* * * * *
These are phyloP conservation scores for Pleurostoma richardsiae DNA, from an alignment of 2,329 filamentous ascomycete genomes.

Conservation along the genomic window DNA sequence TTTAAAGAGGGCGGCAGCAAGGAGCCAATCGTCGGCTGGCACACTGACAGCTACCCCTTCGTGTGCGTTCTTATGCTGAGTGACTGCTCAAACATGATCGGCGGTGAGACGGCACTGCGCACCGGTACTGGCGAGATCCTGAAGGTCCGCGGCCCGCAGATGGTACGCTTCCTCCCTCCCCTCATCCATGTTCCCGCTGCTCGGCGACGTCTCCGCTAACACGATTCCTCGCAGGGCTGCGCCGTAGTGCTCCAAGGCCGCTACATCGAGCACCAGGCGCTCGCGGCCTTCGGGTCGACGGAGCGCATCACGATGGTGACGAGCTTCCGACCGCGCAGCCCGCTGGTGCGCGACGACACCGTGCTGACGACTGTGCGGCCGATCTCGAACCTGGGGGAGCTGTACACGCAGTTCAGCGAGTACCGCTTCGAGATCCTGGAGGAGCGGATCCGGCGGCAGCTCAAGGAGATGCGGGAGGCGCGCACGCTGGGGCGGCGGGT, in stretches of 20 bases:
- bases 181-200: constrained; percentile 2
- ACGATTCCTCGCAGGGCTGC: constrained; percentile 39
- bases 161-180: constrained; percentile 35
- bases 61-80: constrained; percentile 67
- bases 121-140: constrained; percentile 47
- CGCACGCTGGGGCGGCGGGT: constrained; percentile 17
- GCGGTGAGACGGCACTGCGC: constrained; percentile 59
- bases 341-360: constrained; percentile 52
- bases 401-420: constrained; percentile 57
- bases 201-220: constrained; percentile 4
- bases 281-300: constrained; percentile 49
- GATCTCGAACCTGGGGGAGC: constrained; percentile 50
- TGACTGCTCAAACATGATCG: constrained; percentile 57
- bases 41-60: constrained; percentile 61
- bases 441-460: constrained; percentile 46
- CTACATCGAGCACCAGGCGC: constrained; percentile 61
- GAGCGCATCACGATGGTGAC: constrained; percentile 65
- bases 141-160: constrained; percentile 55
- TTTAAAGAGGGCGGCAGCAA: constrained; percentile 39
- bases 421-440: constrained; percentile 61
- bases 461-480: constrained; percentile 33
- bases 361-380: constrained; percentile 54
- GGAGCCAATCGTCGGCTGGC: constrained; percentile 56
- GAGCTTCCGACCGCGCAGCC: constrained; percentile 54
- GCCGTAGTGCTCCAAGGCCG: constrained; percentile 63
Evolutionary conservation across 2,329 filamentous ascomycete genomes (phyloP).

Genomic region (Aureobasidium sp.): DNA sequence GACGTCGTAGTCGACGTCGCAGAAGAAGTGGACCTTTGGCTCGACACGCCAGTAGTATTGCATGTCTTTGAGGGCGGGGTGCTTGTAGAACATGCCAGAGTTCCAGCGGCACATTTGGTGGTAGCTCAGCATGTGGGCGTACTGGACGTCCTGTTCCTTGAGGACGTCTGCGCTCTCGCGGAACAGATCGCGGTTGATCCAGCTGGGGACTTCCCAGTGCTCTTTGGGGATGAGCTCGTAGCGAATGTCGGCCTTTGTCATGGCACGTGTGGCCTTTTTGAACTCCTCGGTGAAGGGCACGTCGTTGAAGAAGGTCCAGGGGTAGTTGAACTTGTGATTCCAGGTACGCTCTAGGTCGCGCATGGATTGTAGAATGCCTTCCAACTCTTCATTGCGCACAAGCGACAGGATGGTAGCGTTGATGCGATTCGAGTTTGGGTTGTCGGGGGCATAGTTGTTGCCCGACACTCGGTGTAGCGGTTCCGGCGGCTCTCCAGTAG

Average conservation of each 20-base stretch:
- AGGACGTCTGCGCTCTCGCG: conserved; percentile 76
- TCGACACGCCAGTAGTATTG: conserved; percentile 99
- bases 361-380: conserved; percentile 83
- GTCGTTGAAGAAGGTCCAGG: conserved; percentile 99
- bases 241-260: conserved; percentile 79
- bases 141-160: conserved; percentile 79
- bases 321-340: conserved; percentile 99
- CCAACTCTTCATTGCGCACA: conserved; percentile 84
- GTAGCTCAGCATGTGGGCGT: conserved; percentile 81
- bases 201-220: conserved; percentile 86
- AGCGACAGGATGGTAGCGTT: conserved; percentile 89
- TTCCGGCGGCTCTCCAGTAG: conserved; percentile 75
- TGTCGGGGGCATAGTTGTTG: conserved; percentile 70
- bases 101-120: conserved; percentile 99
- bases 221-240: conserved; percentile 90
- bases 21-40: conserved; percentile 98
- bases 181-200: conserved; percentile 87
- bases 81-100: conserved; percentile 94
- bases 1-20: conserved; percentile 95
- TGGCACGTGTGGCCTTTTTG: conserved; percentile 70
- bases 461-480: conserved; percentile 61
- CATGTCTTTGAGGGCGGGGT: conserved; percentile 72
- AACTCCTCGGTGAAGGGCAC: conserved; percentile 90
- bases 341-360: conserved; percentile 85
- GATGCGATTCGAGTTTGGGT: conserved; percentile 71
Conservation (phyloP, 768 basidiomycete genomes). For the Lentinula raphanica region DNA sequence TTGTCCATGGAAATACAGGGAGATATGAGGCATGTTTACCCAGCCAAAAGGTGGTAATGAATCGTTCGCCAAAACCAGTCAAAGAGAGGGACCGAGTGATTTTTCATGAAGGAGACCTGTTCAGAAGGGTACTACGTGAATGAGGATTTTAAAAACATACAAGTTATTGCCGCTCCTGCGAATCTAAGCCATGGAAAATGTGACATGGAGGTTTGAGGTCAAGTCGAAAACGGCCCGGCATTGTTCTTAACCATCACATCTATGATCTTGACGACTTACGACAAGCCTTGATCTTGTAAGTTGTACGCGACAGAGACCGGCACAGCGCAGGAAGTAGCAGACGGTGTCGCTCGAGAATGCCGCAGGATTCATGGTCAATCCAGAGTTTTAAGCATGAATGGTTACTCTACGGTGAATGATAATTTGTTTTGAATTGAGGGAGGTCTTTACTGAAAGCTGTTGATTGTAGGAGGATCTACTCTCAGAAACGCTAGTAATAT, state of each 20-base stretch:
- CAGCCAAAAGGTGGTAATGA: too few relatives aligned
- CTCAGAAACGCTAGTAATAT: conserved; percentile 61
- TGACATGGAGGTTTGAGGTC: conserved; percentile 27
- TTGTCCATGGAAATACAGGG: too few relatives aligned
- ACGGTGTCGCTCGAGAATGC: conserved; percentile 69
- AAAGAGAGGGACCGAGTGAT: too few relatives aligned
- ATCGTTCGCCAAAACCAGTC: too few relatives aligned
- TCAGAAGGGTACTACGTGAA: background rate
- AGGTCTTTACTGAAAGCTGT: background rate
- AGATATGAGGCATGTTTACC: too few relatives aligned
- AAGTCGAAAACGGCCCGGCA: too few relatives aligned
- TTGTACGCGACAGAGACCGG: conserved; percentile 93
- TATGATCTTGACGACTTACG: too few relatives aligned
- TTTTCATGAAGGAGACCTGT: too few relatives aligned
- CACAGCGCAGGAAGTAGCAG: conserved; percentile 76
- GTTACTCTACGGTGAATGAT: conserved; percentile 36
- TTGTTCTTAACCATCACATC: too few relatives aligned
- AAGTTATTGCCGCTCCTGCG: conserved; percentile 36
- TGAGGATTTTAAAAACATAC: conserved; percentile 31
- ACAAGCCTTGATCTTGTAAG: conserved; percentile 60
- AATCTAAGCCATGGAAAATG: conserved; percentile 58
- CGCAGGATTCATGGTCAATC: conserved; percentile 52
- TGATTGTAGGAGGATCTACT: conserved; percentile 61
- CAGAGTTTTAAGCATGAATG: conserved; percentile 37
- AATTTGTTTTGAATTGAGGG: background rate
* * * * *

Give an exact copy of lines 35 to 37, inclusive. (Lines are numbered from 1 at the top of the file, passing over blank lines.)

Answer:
- bases 241-260: conserved; percentile 79
- bases 141-160: conserved; percentile 79
- bases 321-340: conserved; percentile 99